Bake as above. Always serve warm. Mmmmm.
HANK PHILLIPPI RYAN: First, I must say I am completely delighted and heart-warmed (?) that you think I have a cookie recipe. A cookie recipe! We used to make holiday sugar cookies with massive amounts of colored sugar on the top. And my sister and I would try to make sunny shapes, and mom would get mad. And what were those little silver balls? I was always afraid they would break my teeth. ANYWAY. I was in despair when you told me you were asking for cooking recipes, and feared I would have to call my chef sister Nancy and cadge one from her.
But then, a Christmas miracle! I gave a talk at the Sandwich Public Library last week, and one attendee brought cookies. And they were completely fabulous. And easy as..well, pie is hard. Listen to this.
Grid pretzels (one per cookie)
M & M's (one per cookie)
Hershey's kisses (one per cookie)
Put kisses in microwave just enough to soften. Put one on each pretzel grid. Smoosh one M into each kiss.
Done. Here's a photo.
Brilliant! And SO very delicious. Thank you, Sandwich Santa!
JULIA SPENCER-FLEMING: I don't bake cookies for Christmas - it's one of those things I took off my list many years ago and have never regretted leaving behind. Which is not to say I don't love EATING Christmas cookies... I do, however, bake desserts that come in pans, and this gingerbread is the best one I've ever made. It's from RECIPES FROM A VERY SMALL ISLAND by Linda Greenlaw and Martha Greenlaw, and it makes a perfect hostess gift. The cookbook would make a wonderful gift, too.
3 cups flour
2 t cinnamon
1 1/2 t ginger (ground)
1/2 t nutmeg
1 t each baking soda, baking powder and salt
2 sticks unsalted butter, softened
1 c packed brown sugar
1 c dark molasses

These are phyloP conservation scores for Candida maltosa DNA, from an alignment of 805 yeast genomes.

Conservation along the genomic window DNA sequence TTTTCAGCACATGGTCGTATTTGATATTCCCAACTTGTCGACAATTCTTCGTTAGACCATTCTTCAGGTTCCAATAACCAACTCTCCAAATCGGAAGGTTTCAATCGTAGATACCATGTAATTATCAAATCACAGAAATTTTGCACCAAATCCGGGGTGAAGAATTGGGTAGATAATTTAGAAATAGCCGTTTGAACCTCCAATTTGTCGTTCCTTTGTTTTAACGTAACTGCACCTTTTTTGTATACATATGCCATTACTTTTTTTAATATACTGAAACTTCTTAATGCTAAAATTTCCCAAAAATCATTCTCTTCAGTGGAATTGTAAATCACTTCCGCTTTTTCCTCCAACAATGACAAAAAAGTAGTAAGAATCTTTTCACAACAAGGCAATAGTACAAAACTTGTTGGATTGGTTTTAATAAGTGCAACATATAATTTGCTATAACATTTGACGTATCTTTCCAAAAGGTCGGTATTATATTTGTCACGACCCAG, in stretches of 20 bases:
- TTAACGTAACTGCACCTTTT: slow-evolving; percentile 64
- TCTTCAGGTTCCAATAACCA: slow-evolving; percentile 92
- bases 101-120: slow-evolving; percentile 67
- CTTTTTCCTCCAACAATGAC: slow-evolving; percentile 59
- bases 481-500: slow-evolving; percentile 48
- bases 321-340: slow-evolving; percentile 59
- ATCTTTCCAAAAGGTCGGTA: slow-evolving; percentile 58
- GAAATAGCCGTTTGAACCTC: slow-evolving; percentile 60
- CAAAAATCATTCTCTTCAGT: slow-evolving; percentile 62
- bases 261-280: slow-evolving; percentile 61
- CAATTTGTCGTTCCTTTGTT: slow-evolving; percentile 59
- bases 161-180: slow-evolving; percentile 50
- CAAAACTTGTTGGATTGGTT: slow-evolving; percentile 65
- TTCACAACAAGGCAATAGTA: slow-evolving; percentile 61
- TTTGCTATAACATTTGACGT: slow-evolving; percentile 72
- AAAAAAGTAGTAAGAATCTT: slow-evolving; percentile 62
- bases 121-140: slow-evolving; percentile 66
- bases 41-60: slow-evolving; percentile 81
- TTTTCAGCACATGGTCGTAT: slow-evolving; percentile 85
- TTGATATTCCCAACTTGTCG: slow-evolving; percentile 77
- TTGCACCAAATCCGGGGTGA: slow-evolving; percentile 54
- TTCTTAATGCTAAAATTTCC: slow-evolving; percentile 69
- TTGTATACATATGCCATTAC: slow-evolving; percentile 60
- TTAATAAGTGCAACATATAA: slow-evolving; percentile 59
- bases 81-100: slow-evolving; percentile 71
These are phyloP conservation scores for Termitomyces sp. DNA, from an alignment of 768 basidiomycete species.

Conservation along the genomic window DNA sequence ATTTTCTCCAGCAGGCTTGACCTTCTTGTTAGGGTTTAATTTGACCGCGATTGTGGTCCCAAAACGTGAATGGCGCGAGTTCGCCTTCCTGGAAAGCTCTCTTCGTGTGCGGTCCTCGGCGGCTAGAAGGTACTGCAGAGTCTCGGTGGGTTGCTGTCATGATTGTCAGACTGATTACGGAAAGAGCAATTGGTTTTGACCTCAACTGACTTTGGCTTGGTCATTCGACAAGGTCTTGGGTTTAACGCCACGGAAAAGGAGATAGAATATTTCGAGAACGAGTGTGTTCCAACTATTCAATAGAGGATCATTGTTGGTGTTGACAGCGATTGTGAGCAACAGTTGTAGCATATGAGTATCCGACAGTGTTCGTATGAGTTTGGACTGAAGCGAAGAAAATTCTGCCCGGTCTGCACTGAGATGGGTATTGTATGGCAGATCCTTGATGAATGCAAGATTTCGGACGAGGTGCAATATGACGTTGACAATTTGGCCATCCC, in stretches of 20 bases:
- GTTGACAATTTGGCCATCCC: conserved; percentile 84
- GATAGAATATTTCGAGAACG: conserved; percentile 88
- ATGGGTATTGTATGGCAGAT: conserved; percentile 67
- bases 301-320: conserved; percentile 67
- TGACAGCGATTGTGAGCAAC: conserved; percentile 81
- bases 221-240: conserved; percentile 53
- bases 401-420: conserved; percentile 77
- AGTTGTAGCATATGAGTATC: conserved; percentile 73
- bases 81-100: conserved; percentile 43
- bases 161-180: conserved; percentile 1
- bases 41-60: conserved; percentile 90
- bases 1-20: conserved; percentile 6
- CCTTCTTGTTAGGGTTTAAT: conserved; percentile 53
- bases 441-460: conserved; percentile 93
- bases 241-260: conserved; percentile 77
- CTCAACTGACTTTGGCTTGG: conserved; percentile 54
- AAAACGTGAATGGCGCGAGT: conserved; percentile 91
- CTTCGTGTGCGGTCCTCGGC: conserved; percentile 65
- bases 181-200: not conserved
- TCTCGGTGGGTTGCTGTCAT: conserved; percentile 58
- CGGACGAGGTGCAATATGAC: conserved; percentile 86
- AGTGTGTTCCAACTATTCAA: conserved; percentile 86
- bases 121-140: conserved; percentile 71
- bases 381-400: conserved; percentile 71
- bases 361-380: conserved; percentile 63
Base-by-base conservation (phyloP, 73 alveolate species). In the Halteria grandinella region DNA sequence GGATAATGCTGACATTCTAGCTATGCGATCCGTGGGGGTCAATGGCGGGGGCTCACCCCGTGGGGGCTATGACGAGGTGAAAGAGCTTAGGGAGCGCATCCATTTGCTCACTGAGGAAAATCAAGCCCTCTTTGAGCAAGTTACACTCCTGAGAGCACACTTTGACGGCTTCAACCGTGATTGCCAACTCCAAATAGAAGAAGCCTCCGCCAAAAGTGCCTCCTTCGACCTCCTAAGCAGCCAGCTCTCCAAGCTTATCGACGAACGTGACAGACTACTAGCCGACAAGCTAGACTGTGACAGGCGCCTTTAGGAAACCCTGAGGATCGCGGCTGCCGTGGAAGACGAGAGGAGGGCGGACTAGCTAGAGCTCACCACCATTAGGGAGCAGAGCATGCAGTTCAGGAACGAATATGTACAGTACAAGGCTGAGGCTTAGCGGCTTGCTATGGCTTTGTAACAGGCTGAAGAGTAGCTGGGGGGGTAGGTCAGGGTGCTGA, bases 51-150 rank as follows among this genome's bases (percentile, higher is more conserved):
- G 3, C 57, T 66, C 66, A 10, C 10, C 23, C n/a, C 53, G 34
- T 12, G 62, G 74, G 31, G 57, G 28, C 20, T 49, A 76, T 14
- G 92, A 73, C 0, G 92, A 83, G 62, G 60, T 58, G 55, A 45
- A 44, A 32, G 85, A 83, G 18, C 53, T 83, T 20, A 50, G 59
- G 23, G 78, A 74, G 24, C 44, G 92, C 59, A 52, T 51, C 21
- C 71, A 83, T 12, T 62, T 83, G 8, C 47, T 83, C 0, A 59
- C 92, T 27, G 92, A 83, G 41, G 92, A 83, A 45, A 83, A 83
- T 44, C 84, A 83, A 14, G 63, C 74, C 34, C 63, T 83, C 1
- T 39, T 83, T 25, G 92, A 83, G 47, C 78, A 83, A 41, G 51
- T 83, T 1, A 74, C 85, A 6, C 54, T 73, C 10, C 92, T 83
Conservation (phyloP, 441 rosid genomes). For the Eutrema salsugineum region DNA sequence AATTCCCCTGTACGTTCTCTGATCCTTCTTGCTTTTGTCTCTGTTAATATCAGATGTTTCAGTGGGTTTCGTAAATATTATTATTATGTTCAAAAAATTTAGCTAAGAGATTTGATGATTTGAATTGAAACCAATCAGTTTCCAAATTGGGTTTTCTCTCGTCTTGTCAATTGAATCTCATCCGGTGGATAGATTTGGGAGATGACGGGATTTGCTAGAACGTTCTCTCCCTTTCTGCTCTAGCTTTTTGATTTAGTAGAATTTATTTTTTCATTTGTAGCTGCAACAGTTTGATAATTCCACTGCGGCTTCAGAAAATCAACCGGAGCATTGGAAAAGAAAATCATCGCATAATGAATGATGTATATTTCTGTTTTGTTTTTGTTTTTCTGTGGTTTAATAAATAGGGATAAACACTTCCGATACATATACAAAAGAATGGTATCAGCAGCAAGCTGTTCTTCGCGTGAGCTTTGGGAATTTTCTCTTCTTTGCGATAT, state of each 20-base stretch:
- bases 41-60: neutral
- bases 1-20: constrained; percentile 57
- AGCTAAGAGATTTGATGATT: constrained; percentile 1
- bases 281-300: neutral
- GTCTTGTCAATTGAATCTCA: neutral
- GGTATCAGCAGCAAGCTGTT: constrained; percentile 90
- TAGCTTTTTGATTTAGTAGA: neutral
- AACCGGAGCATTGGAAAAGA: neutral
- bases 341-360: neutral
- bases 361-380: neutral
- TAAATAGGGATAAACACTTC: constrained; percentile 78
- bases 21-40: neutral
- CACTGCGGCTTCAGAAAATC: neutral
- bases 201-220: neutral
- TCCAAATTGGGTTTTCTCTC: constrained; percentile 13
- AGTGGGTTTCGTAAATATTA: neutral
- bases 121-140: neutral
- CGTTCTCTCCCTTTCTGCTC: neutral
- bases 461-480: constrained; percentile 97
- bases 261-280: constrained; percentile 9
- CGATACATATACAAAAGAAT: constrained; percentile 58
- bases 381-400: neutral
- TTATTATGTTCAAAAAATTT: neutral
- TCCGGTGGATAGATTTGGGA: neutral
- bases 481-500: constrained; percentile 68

2 large eggs
1 c hot water
1/2 c chopped crystallized ginger (this is where the magic happens!)
Pre-heat over to 350 and butter and flour a 9x13 pan. You can halve the recipe and use an 8x8 pan as well.)
Whisk together the flour, spices and baking soda/powder/salt
In a separate bowl, beat butter and brown sugar together until fluffy. The book says use an electric mixer, but I do it by hand. Add molasses, eggs and hot water, beat until blended.
Gradually blend the dry ingredients into the wet, then add chopped ginger.
Bake 30 to 35 minutes, until the traditional toothpick in the center comes out clean.
You can serve it with whipped cream or apple sauce, but this gingerbread doesn't really need any accessorizing. So good!
DEBS: Okay, cookies it is! But, first, I have to make Rhys's non-cookies:-) I ADORE mince pie, especially made with Cross & Blackwell mincemeat, but no one else in the family likes it and I end up with half a pie left over. I'll bet you could make Rhys's little tarts and put some in the freezer...
Julia, your gingerbread sounds amazing, too. I have a good recipe but may have to try yours instead.
READERS, if you'll share your favorite recipes, we'll have a cookie library right here on the blog!
PS: Julia, is that Linda Greenlaw, the deep sea fishing boat captain? I've met her--she's fabulous!